Google your complex and particularly your unit number. Within the first page of the search results will almost always be a service offering to tell you what your unit is worth! Take the extra step – follow through and see what the estimate of value is. Whatever is available to you, is also available to your prospective buyers. If you don’t think the estimate is accurate, see what you can do to get it fixed up.
If a Body Corporate Manager, or caretaking service contractor, is going to receive a commission from the insurer (or a related party) then before the Body Corporate enters into the insurance contract the commission must be disclosed. If you have received a disclosure, take the time to understand what the commission is for; for example is it just a referral fee or are there obligations that come with the commission? Common obligations can include providing assistance to the insurer with claims processing. Only after you have worked out what the commission is for, can you properly understand if there is a potential for a conflict of interest between the obligations which your Body Corporate Manager or caretaking service contractor owes you, and the obligations that they owe the insurer.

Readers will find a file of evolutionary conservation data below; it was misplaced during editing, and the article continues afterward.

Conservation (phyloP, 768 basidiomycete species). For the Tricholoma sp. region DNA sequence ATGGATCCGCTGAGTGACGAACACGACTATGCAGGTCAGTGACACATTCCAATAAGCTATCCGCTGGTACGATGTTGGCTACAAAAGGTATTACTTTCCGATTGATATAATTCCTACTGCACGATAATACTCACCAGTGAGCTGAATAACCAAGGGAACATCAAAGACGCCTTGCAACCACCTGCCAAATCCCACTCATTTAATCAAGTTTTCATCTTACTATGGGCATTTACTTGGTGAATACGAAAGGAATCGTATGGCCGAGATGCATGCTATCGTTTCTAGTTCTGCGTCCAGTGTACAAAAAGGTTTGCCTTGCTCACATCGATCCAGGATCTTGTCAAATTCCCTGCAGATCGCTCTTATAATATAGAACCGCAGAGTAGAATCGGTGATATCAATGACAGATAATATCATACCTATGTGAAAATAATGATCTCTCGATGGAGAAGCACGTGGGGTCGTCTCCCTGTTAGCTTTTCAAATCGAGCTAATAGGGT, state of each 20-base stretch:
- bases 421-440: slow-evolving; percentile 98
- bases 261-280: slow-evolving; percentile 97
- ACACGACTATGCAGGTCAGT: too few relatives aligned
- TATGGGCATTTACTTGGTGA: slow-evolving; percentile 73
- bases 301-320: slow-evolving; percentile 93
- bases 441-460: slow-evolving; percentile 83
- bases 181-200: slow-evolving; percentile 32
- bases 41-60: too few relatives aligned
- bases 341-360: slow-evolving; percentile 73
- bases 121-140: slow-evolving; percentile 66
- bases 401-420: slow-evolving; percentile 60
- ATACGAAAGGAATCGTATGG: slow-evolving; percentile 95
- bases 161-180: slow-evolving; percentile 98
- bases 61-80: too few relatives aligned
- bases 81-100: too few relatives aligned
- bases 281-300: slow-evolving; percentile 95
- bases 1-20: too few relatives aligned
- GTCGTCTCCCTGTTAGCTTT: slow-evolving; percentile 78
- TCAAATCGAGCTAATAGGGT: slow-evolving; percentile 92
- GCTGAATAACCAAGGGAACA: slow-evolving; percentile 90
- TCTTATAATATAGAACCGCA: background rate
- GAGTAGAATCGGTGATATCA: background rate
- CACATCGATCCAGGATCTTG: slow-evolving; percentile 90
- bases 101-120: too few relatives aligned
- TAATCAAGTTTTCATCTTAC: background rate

In advance of settlement you need to get together all of the keys, codes, warranty certificates, product manuals and other paperwork that your buyers are entitled to receive once settlement has taken place. You will have contractual obligations to deliver this material, usually on settlement. Sometimes that is handled by your representative (for example the Agent) handing over a package of material onsite. Make sure everything is clearly labelled (for example keys) to avoid annoying your buyers.